Supply Chain

New sourcing rules for China IT remain a work in progress

china flag

New rules intended to inhibit acquisitions from companies with ties to the Chinese government are giving affected agenices some trouble. (Stock image)

A cybersecurity provision tucked away in the continuing resolution that currently funds the government requires four agencies to take special measures before acquiring technology gear from companies with ties to the Chinese government. Two months after the continuing resolution was signed into law, however, it remains hard to measure the impact of the new rules.

Taken at face value, the appropriation for the Commerce and Justice departments, NASA and the National Science Foundation puts sharp restrictions on the ability of those agencies to use fiscal 2013 funding to acquire IT systems with Chinese components in their supply chain. Agency heads must assess the risk of such a system in consultation with the FBI or other federal agencies with cybersecurity expertise, and report acquisitions of such systems to the appropriation committees in Congress.

"All of the agencies should be in compliance," said Rep. Frank Wolf (R-Va.), chairman of the Appropriations subcommittee that funds the affected agencies, the architect of the new rules. "It's a law. There will be a price to pay in the budget if they're out of compliance."

Compliance is apparently taking some time. A Commerce Department spokesperson told FCW that the agency is, "in the process of developing a new risk management process for IT procurement in response to language in the FY13 congressional appropriation." None of the other agencies subject to the new rules provided responses about how they are implementing the new law by press time.

There are anecdotal reports that funding is being held up by some agencies as a result of uncertainty surrounding the new rules. "There are lots of questions and no answers right now," said Pamela Richardson Walker, who is watching this issue for the trade association TechAmerica, which strongly opposed the sourcing restrictions in the continuing resolution. While member companies would not go on the record to discuss the issue, Walker said that many are looking to the government to provide clarity and consistency about the implementation of the rules.

Wolf's rules found their way into the continuing resolution in large part due to bipartisan outrage about alleged intellectual property theft by Chinese firms Huawei and ZTE. However, the new rules do more than just exclude a few Chinese-owned firms with strong government ties – they potentially could put restrictions on equipment from American companies that include transistors, resistors, and other components sourced from Chinese firms.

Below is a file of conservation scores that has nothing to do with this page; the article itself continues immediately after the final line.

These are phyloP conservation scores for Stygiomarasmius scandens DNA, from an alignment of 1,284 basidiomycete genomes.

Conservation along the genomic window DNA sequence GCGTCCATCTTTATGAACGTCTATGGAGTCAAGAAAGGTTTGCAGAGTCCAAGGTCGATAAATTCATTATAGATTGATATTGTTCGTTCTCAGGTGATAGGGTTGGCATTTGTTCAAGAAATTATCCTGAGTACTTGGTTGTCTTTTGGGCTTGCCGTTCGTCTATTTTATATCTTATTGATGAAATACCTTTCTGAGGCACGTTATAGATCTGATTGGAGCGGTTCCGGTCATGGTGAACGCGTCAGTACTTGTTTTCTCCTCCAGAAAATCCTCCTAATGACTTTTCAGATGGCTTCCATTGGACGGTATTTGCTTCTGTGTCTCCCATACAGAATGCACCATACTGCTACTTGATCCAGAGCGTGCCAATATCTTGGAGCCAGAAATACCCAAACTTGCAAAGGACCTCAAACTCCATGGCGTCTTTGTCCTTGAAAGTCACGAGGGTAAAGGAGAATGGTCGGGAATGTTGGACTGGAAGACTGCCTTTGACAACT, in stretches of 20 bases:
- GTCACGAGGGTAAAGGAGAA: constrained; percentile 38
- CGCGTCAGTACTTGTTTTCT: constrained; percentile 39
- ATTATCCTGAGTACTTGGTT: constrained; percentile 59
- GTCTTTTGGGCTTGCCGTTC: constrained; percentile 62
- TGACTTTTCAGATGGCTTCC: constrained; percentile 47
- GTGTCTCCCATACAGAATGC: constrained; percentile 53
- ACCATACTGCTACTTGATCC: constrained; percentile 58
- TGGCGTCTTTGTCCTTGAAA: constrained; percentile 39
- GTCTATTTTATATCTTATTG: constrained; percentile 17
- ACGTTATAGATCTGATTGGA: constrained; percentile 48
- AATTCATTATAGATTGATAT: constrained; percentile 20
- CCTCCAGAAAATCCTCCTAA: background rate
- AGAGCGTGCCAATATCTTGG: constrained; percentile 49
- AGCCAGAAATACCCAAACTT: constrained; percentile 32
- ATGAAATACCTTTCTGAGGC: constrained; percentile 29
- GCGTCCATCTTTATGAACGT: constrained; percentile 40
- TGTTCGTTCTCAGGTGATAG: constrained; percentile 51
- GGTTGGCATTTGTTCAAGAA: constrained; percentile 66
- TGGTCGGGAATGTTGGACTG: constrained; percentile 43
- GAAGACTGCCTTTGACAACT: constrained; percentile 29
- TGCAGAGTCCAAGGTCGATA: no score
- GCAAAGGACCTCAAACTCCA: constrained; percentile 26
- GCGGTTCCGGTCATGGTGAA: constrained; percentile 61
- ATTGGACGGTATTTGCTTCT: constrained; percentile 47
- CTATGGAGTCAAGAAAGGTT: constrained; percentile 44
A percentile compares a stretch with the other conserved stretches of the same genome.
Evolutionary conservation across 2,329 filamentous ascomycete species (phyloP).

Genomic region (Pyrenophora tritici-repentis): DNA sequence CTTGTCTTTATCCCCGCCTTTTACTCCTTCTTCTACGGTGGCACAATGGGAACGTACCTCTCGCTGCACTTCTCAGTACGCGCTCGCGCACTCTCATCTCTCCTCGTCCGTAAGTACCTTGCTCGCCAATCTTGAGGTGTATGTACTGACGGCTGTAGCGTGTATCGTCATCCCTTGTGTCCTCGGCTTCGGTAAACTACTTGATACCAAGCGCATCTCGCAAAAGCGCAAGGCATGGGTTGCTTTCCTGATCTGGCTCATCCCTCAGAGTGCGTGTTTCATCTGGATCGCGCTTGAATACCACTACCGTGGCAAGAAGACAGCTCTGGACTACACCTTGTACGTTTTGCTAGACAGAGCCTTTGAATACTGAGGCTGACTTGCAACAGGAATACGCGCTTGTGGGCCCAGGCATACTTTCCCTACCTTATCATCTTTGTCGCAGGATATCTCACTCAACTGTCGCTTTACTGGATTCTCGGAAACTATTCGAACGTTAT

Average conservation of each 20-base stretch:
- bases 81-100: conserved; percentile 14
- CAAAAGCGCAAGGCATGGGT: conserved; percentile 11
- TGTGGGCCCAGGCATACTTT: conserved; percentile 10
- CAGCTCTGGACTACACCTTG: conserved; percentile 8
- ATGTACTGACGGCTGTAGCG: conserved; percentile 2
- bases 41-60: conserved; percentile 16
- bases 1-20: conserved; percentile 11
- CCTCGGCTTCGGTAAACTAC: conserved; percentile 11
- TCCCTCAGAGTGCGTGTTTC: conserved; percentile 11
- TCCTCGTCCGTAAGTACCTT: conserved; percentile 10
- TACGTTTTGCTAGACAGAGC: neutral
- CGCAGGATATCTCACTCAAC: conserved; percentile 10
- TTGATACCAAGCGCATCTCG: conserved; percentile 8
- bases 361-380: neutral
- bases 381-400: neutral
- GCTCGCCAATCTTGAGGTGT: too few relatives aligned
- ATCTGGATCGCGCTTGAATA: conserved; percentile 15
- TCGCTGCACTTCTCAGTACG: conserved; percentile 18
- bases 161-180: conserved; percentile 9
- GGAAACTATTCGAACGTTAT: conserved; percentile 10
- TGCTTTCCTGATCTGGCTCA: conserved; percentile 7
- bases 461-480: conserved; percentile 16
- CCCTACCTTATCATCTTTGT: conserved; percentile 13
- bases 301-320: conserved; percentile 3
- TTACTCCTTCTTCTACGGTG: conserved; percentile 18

As TechAmerica's senior vice president for global public sector Trey Hodgkins told FCW in March, "You'd be hard-pressed to find a technology product that isn't touched in some way by a company with a PRC presence. Government can't afford to buy technologies with a bulletproof supply chain. The commercial business model doesn't provide for it."

The measure doesn't appear to have shown up in contract solicitations yet, according to Nathaniel Kulyk, who covers NASA and the Justice Department as a research analyst at Deltek. There is contract language related to existing law forbidding bilateral programming between NASA and the China government or Chinese-owned companies. "It will be interesting to see if, in the coming weeks and months, whether there are additional contract clauses that relate to funding and restrictions with China, and what impact that will have on procurements," Kulyk said.

One place to look for the impact of the sourcing provisions in the continuing resolution is NASA's Solutions for Enterprise-Wide Procurement (SEWP), a government-wide procurement solicitation. The fifth version – SEWP-V -- is expected to be released in late June.

Nearly every government agency uses SEWP to procure computers, servers, software, network equipment, cloud storage and other components of IT systems, and vendors who are on the vehicle have the right to compete for billions of dollars in IT contracts. If NASA's take on the restrictions in the new law puts tight supply chain rules in place, companies will be faced with a stark choice – find a way to comply or potentially miss out on one of the most lucrative IT vehicles in the federal portfolio.

About the Author

Adam Mazmanian is executive editor of FCW.

Before joining the editing team, Mazmanian was an FCW staff writer covering Congress, government-wide technology policy, health IT and the Department of Veterans Affairs. Prior to joining FCW, Mr. Mazmanian was technology correspondent for National Journal and served in a variety of editorial at B2B news service SmartBrief. Mazmanian started his career as an arts reporter and critic, and has contributed reviews and articles to the Washington Post, the Washington City Paper, Newsday, Architect magazine, and other publications. He was an editorial assistant and staff writer at the now-defunct New York Press and arts editor at the online network in the 1990s, and was a weekly contributor of music and film reviews to the Washington Times from 2007 to 2014.

Click here for previous articles by Mazmanian. Connect with him on Twitter at @thisismaz.

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